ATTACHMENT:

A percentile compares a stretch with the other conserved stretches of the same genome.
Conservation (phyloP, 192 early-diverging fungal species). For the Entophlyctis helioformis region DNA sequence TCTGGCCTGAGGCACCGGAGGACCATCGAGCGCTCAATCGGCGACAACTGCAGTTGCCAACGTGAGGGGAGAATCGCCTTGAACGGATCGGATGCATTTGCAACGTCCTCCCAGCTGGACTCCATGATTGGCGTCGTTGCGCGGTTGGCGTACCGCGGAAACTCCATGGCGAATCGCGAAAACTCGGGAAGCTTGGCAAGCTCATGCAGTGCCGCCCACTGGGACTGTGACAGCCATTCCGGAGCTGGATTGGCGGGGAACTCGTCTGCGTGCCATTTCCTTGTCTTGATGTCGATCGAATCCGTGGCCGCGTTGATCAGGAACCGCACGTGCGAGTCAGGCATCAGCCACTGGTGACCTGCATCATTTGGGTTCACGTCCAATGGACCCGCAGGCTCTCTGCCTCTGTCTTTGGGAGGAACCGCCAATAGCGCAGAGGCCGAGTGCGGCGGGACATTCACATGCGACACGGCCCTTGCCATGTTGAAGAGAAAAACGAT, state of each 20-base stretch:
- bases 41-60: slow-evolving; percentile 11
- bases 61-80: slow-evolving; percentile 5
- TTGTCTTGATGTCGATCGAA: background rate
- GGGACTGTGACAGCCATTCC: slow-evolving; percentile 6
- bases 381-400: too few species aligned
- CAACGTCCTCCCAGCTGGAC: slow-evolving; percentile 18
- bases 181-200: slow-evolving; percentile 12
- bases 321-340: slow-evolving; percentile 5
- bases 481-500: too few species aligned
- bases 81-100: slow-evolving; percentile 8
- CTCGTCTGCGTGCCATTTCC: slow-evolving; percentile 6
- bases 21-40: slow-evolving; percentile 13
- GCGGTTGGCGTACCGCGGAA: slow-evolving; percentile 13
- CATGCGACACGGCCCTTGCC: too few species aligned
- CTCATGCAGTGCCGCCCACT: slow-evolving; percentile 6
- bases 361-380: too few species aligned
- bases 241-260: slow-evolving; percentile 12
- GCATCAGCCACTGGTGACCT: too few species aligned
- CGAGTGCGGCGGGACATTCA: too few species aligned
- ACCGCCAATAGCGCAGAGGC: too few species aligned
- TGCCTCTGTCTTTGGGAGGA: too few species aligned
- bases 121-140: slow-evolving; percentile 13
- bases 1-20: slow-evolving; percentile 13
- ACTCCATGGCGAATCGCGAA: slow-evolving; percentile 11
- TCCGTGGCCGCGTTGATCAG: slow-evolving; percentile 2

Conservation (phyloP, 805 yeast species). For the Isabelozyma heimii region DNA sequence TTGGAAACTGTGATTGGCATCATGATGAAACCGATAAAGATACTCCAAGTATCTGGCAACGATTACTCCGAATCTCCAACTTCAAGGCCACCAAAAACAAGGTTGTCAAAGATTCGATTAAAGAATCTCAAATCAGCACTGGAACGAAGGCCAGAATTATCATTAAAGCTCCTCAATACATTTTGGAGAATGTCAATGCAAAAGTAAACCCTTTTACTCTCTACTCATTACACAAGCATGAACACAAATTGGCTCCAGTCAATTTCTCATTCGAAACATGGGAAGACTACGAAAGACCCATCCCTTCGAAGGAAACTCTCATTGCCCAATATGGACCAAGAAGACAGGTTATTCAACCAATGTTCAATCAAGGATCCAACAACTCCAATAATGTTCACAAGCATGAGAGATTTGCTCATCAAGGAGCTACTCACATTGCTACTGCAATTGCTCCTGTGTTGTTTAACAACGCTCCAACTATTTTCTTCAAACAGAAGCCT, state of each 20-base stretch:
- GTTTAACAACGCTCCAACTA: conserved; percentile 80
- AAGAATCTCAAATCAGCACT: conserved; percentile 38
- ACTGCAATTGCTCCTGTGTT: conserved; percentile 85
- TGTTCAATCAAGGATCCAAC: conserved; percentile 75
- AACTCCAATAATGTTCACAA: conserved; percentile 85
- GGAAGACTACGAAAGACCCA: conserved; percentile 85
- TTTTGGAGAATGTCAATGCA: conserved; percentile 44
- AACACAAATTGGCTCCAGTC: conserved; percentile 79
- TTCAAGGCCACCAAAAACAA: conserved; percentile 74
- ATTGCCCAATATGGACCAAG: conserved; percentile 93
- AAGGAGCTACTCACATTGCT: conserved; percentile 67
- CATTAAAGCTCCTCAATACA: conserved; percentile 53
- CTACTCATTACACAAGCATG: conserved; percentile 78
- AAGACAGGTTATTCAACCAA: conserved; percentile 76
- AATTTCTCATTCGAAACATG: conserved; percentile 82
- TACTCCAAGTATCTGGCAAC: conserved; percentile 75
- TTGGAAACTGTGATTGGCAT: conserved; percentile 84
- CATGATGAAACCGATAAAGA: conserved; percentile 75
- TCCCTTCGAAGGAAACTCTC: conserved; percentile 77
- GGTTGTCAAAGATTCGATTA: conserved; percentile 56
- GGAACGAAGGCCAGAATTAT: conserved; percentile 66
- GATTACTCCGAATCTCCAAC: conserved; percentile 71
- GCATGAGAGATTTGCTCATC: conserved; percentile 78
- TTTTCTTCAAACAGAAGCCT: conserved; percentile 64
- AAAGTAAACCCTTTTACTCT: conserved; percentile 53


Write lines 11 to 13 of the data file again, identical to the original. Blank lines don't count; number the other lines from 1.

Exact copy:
- bases 481-500: too few species aligned
- bases 81-100: slow-evolving; percentile 8
- CTCGTCTGCGTGCCATTTCC: slow-evolving; percentile 6